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U.S. Securities and Exchange Commission

SEC Halts Prime Bank Scheme by Washington D.C. Law Firm and Pennsylvania Company


Washington, D.C., Dec. 6, 2011 — The Securities and Exchange Commission today announced that it has filed charges and obtained an emergency court order to halt a prime bank scheme in which the perpetrators stole investor funds to purchase luxury cars, take a trip to the Bahamas, and pay the bills of a Washington D.C. law firm.

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The SEC alleges that Pennsylvania resident Frank L. Pavlico III and Washington D.C. attorney Brynee K. Baylor offered investors risk-free returns of up to 20 times the original investment within as few as 45 days through the purported “lease” and “trading” of foreign bank instruments in highly complex transactions involving unidentified parties and secretive “trading platforms.” However, the bank instruments and trading programs were entirely fictitious. Pavlico and Baylor provided investors with phony contracts and legal documents, digitally-created computer screen shots, and copies of fictitious foreign bank instruments as purported proof of the ongoing success of the transactions. Baylor and her law firm Baylor & Jackson P.L.L.C. acted as “counsel” for Pavlico’s company The Milan Group, vouching for Pavlico and acting as an escrow agent that in reality was merely receiving and diverting the majority of investor funds.

“Pavlico and Baylor produced paperwork dotted with legal-sounding gibberish designed to deceive investors into believing this is a highly-sophisticated investment opportunity,” said Stephen L. Cohen, Associate Director of the SEC’s Division of Enforcement. “This case is particularly egregious because attorneys hold a special position of trust, and Baylor and her law firm cloaked the Milan investment in the guise of licensed legal services to deceive investors and steal their money.”

Prime bank schemes typically lure investors into believing they are being given an exclusive chance to participate in an international investing program involving complex financial instruments that generate astronomical profits. Promoters often stress secrecy as a key to the success of the investments, and explain away the lack of specificity by stating that the financial instruments are too technical and complicated for non-experts to understand.

According to the SEC’s complaint filed on November 30 in federal court in Washington D.C. and unsealed by the court late yesterday, Pavlico and Baylor defrauded at least 13 investors out of more than $2 million since August 2010. They used vague and complex terms in their communications to confuse investors, and claimed that confidentiality concerns prevented them from providing more fulsome details regarding the status of the investment. Pavlico and Baylor also provided investors with bogus excuses attempting to explain the delay in providing the promised returns, such as feigned illnesses and false representations that the European bankers supposedly involved in the transaction were on extended vacation.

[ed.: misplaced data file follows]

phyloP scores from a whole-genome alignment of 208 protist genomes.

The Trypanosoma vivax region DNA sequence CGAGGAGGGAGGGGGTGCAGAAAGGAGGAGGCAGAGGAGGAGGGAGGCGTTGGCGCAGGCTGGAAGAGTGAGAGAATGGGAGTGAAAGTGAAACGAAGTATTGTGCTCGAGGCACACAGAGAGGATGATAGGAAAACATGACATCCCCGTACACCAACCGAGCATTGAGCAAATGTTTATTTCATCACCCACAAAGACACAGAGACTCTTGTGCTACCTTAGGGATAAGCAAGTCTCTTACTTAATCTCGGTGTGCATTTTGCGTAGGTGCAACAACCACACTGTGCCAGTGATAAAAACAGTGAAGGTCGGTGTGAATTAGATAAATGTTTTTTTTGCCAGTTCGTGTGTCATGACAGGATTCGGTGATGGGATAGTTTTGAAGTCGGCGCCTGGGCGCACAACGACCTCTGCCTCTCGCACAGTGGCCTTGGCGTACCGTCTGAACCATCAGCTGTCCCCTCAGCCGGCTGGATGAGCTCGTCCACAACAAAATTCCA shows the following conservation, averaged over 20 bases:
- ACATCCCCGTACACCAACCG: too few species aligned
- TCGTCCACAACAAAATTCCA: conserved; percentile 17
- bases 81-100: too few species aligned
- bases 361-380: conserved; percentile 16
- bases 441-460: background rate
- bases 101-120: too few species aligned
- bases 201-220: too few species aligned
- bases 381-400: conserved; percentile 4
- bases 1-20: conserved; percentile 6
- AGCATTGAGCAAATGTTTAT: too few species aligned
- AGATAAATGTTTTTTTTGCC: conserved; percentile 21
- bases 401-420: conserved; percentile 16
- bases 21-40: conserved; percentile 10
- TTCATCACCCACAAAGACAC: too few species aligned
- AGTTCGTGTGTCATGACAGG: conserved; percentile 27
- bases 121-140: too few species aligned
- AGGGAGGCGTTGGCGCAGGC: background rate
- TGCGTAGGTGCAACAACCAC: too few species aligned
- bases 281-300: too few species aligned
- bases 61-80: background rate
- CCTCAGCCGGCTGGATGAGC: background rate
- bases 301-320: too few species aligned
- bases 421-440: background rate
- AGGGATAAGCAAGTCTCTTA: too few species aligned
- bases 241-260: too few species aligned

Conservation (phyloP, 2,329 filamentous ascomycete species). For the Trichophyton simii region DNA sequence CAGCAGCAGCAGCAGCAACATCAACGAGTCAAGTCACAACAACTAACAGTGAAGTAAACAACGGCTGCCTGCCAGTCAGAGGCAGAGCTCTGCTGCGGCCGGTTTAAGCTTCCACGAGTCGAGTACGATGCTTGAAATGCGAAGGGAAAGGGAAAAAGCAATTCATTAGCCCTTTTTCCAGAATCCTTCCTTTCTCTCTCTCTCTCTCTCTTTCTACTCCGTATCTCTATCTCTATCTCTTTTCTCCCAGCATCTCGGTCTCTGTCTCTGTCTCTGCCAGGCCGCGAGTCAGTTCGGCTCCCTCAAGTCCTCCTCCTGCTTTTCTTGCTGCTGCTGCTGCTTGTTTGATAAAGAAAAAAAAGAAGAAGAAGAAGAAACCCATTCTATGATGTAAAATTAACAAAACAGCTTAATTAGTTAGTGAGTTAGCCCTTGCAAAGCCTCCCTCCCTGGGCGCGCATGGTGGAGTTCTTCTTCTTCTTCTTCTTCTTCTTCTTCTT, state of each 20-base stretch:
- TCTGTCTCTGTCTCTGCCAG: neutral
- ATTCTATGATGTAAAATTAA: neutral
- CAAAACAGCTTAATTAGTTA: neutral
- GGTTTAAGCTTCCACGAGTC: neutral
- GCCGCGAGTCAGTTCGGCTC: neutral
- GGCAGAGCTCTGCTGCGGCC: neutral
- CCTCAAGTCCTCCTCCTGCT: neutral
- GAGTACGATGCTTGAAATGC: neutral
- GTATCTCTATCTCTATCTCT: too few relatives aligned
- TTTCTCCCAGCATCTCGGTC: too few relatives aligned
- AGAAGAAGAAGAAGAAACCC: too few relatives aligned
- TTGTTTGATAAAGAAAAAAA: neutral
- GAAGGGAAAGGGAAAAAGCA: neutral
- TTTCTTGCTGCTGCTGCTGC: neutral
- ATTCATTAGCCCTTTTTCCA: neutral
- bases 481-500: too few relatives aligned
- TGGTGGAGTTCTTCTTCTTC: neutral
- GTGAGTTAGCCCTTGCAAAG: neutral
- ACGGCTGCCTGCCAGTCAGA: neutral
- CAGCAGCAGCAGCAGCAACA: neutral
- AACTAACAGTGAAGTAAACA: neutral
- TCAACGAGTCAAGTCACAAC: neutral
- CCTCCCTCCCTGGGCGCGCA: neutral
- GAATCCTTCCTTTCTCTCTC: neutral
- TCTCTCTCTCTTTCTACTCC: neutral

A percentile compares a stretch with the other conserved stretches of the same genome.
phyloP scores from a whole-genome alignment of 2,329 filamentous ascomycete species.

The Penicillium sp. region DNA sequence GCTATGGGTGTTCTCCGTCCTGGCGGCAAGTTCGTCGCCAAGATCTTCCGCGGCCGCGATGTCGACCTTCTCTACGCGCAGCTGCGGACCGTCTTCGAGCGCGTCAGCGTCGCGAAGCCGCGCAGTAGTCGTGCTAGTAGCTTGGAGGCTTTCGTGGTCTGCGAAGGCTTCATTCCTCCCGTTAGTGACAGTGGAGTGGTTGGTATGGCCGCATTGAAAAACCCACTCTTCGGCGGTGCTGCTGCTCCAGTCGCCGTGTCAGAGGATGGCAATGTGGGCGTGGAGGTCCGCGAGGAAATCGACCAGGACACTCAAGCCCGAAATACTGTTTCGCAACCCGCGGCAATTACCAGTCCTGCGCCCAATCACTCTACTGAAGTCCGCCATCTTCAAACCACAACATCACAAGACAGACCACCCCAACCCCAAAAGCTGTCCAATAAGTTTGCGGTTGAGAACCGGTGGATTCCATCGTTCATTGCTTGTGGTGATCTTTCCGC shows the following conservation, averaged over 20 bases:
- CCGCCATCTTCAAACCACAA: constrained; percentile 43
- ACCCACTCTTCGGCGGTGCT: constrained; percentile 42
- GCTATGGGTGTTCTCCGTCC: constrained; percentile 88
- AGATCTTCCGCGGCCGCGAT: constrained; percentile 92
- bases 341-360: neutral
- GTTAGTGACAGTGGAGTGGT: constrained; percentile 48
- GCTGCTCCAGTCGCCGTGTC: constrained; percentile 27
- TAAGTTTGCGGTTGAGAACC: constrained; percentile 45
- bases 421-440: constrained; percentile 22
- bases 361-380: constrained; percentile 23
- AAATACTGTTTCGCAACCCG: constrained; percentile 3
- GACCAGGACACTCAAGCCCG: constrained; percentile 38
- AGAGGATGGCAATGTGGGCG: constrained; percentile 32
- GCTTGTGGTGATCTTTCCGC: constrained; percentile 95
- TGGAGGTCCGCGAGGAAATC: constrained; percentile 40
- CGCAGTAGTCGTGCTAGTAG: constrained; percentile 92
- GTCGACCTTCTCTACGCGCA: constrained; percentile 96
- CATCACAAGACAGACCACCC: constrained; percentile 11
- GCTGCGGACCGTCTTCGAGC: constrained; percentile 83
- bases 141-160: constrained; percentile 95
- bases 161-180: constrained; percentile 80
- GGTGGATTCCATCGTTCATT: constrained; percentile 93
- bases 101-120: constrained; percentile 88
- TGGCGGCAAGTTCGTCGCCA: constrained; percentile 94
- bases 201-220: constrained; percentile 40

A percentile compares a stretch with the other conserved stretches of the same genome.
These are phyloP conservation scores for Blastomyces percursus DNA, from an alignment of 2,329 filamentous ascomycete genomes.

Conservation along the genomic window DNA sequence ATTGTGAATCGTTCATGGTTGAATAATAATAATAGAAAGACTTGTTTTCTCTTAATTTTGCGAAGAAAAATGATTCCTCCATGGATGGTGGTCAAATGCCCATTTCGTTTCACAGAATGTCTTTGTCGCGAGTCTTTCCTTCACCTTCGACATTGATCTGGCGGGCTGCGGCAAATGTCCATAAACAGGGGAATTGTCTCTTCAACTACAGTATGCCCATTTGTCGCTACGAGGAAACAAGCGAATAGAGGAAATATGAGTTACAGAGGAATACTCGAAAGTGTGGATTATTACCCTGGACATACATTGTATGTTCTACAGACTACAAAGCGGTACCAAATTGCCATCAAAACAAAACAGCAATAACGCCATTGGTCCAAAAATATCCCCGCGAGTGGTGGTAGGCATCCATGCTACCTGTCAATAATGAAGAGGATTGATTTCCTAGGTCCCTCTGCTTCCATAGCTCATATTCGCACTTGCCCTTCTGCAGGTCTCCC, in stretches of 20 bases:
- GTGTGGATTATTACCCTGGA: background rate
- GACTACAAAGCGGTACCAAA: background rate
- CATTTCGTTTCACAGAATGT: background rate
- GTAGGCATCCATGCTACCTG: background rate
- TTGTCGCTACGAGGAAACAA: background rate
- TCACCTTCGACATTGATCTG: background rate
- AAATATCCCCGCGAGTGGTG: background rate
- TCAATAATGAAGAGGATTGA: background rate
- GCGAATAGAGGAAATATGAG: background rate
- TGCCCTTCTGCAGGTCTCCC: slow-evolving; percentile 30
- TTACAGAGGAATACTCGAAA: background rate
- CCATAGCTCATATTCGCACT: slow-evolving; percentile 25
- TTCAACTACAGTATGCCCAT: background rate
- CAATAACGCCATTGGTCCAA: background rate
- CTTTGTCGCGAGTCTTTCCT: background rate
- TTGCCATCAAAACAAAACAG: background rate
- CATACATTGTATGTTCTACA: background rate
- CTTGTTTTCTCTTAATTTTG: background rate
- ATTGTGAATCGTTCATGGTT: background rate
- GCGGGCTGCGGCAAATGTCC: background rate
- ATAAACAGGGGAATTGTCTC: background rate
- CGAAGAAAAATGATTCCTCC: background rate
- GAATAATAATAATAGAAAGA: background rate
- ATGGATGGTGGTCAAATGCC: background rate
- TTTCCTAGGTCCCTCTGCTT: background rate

The SEC alleges that Baylor provided investors with “attorney attestation” letters that assured them the investments were legitimate, and investor contracts that promised investment profits would be shared among investors, Milan, and Baylor & Jackson. Meanwhile, Pavlico was using a fake name of “Frank Lorenzo” to conceal his 2008 money laundering conviction from investors. He failed to disclose that he served 10 months in prison and was on supervised release at the time he was soliciting their investments.

According to the SEC’s complaint, Pavlico and Baylor used investor funds to pay Baylor & Jackson business expenses as well as personal expenditures. Pavlico purchased a Range Rover and a Jaguar. Baylor made purchases at expensive restaurants and retailers including Jimmy Choo, and financed a trip to the Bahamas in September 2010. Investor funds also were used to make payments to nine individuals and entities – including Baylor’s law partner Dawn R. Jackson – named as relief defendants in the SEC’s complaint for the purpose of recovering funds unrightfully in their possession.

The Honorable Rosemary M. Collyer granted the SEC’s request for a temporary restraining order, asset freezes, and other emergency relief to prevent Pavlico, Milan, Baylor, and Baylor & Jackson from further engaging in the investment program. The SEC seeks permanent injunctive relief and financial penalties against Pavlico, Milan, Baylor, and Baylor & Jackson as well as disgorgement from them and the relief defendants of all ill-gotten gains.

Separately, the Federal Bureau of Investigation arrested Pavlico on Nov. 29, 2011, charging him with wire fraud.

The SEC’s investigation was conducted by Christopher McLean and Carolyn Morris. The SEC’s litigation will be led by James Kidney.

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For more information about this enforcement action, contact:

Stephen L. Cohen, Associate Director, SEC Division of Enforcement – 202-551-4472

Timothy N. England, Assistant Director, SEC Division of Enforcement – 202-551-4959



Modified: 12/6/2011